National Adaptation Plan process in focus: Lessons from Bhutan

The Kingdom of Bhutan is a landlocked least developed country (LDC) in the Himalayan Mountains, with a population of 768,577, covering an area of 38,394 km². The area is mountainous, with steep slopes and 70% forest cover. The climate varies by altitude from alpine to subtropical and is strongly influenced by monsoons. The terrain limits agricultural productivity, but whilst agriculture contributes only 16% to GDP, it employs around 58% of the workforce. The terrain enables largescale generation of hydropower, which accounts for a third of exports (in particular to neighbouring India), whilst also providing clean energy for domestic use. This, together with large tracts of forests, enables Bhutan to be a net sink of greenhouse gases.

Bhutan is in the medium human development category, at 132 out of 188 countries in terms of its Human Development Index (2016). Although Bhutan has experienced rapid poverty reduction in the past decade, poverty persists and inequities are felt in rural areas in particular. Climate change threatens to undermine the achievement of development and poverty reduction goals.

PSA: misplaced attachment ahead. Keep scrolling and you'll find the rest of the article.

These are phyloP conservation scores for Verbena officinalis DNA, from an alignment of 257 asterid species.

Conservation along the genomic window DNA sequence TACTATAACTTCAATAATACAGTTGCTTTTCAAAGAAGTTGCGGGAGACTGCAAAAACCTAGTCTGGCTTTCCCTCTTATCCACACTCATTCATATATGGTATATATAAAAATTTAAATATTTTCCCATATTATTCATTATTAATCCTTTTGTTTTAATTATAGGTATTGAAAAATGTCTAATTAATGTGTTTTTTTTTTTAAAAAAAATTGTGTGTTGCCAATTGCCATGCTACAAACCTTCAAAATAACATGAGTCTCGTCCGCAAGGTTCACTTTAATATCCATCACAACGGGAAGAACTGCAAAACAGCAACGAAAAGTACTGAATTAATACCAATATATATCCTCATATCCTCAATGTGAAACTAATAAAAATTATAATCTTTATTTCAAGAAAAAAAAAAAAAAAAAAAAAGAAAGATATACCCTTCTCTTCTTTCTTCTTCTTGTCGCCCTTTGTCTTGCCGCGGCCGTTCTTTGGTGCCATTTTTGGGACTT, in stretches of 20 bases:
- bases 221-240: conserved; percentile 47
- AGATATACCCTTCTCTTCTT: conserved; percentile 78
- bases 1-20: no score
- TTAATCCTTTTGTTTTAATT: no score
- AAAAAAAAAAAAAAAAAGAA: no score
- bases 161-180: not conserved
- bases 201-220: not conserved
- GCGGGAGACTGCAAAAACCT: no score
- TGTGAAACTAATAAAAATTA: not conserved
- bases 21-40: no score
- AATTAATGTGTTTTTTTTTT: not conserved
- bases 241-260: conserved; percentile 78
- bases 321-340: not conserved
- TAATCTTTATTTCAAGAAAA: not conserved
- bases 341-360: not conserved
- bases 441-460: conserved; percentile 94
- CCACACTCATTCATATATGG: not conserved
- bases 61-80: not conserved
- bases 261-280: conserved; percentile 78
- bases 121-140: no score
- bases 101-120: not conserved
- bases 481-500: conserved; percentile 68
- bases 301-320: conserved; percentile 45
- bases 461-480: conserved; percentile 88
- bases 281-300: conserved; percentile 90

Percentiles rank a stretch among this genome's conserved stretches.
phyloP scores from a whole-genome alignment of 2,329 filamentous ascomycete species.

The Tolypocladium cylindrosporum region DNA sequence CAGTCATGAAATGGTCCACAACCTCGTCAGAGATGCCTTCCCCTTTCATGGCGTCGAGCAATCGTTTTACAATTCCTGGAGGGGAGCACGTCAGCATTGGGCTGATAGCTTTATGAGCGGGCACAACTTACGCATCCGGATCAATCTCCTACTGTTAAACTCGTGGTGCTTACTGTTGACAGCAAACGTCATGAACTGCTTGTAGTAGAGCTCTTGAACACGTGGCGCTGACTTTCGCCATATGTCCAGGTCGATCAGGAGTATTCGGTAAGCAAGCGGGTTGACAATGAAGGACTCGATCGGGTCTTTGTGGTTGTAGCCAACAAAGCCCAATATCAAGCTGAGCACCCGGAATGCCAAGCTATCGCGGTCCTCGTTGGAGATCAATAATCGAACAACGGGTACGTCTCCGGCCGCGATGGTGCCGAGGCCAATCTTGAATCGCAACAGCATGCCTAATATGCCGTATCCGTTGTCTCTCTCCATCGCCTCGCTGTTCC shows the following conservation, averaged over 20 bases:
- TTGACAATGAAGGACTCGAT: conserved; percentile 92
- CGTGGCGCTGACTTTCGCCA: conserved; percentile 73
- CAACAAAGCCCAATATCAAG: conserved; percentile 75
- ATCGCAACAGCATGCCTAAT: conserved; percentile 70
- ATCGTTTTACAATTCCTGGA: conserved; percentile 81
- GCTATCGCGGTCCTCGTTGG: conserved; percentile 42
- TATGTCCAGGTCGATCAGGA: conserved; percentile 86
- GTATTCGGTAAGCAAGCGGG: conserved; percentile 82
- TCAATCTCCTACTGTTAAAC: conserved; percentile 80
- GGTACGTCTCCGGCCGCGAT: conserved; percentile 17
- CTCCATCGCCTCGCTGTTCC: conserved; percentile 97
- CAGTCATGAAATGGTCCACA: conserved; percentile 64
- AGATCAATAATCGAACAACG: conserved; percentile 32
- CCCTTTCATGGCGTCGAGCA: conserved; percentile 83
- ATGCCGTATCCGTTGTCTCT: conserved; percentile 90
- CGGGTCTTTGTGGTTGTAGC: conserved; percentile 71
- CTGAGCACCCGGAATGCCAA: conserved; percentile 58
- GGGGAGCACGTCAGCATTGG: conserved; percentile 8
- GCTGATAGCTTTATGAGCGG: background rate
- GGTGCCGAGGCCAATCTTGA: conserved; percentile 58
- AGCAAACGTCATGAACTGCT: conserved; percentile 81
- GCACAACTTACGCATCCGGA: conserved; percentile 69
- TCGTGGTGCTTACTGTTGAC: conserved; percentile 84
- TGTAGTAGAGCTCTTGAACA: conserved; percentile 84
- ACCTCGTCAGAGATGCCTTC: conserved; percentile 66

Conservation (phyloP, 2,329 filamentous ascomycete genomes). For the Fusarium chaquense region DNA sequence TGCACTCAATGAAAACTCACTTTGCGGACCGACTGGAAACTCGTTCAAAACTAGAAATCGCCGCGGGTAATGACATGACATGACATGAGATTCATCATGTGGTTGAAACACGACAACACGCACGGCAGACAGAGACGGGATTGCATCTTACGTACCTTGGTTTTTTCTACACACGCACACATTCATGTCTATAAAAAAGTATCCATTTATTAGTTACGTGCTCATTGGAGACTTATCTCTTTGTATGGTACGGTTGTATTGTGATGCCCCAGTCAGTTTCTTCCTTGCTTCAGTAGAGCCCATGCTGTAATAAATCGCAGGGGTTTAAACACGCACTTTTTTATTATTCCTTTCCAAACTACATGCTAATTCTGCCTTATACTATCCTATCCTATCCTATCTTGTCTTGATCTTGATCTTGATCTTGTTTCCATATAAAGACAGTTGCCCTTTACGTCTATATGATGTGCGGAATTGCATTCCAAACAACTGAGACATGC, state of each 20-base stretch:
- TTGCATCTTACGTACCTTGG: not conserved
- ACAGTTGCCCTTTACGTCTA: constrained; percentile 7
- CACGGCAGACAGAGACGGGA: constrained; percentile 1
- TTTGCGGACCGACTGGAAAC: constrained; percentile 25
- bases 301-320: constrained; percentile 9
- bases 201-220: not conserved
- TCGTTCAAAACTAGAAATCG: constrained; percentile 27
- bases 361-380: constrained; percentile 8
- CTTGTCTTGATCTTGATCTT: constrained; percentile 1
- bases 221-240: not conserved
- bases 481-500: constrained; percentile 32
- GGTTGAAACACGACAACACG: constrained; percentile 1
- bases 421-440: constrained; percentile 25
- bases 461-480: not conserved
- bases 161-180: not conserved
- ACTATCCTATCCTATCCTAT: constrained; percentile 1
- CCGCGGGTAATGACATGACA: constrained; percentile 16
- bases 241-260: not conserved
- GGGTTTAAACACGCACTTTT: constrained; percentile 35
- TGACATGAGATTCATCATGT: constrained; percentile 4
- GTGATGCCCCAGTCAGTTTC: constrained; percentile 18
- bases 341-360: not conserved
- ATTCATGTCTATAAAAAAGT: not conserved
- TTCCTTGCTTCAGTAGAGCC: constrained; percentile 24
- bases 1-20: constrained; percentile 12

Climate Change Risks

In Bhutan, mean annual temperatures are predicted to increase by 0.8°C - 1°C by 2039. Changes in rainfall are expected to lead to wetter conditions in the monsoon season and slightly drier winters. Extreme climate events, such as heavy rainfall, are becoming more common and have led to flash floods and landslides.

These hazards are expected to affect a range of sectors. This is anticipated to lead to a decrease in agricultural crop yields, whilst undermining hydropower generation - due to changes in water distribution and Glacial Lake Outburst Flows (GLOF). Together, these impacts could lead to loss of lives and infrastructure from GLOF, as well as threats to biodiversity due to species migration, invasive species and increasing propensity for forest fires.